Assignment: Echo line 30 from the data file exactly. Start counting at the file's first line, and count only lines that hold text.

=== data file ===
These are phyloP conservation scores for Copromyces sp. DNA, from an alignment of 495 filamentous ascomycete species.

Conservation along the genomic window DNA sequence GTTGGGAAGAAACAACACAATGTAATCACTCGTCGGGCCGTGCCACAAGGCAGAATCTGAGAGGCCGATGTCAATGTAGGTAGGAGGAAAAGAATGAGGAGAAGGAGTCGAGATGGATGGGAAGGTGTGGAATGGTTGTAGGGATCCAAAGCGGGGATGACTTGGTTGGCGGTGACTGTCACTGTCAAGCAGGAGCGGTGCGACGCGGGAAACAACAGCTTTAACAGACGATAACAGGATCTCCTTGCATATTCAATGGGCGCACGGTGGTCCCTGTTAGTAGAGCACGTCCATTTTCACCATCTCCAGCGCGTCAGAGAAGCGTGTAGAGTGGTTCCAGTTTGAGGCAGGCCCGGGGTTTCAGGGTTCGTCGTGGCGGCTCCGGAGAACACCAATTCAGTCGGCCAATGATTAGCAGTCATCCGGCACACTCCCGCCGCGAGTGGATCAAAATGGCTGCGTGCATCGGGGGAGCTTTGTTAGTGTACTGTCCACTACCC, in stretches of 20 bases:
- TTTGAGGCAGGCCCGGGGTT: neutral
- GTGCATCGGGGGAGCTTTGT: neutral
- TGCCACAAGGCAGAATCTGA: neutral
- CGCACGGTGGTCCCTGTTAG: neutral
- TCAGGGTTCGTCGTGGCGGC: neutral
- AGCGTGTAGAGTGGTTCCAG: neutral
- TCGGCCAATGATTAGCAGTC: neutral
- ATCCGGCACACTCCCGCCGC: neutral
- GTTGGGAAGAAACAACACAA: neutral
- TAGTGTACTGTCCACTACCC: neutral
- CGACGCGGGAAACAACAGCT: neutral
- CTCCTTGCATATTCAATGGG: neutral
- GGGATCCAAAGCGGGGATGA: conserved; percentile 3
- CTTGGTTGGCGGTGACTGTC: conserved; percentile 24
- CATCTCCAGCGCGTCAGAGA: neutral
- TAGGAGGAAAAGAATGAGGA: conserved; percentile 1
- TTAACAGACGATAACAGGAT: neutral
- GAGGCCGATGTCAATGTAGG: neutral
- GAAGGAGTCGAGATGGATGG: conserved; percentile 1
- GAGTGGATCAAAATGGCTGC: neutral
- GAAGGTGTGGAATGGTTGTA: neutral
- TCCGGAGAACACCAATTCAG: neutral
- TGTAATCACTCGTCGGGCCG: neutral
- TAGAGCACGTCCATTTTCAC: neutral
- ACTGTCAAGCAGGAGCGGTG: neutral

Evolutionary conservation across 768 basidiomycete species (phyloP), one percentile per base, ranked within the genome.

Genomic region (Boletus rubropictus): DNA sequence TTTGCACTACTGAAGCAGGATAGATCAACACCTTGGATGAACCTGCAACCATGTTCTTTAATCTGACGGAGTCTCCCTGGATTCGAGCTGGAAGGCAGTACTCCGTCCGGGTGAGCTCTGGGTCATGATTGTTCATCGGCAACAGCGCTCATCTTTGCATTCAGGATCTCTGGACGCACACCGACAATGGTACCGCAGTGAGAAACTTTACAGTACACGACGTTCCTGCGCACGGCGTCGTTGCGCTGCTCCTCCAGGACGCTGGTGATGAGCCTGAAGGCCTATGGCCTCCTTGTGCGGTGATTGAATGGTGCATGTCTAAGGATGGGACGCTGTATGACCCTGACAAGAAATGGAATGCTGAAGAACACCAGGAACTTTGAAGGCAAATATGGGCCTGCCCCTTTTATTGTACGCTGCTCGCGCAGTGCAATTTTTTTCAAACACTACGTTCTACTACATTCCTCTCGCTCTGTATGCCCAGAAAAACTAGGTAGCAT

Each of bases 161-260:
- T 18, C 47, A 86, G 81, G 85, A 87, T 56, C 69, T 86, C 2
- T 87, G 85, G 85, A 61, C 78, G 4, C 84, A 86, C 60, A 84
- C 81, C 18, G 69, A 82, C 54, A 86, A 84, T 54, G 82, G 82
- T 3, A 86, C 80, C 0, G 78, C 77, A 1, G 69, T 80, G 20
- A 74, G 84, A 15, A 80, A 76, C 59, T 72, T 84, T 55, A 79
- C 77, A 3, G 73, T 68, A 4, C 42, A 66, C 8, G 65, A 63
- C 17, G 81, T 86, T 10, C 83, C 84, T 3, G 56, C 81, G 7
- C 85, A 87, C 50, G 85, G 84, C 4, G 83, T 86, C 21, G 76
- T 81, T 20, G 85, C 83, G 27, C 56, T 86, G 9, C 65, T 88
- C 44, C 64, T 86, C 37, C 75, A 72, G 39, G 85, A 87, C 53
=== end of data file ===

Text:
Each of bases 161-260: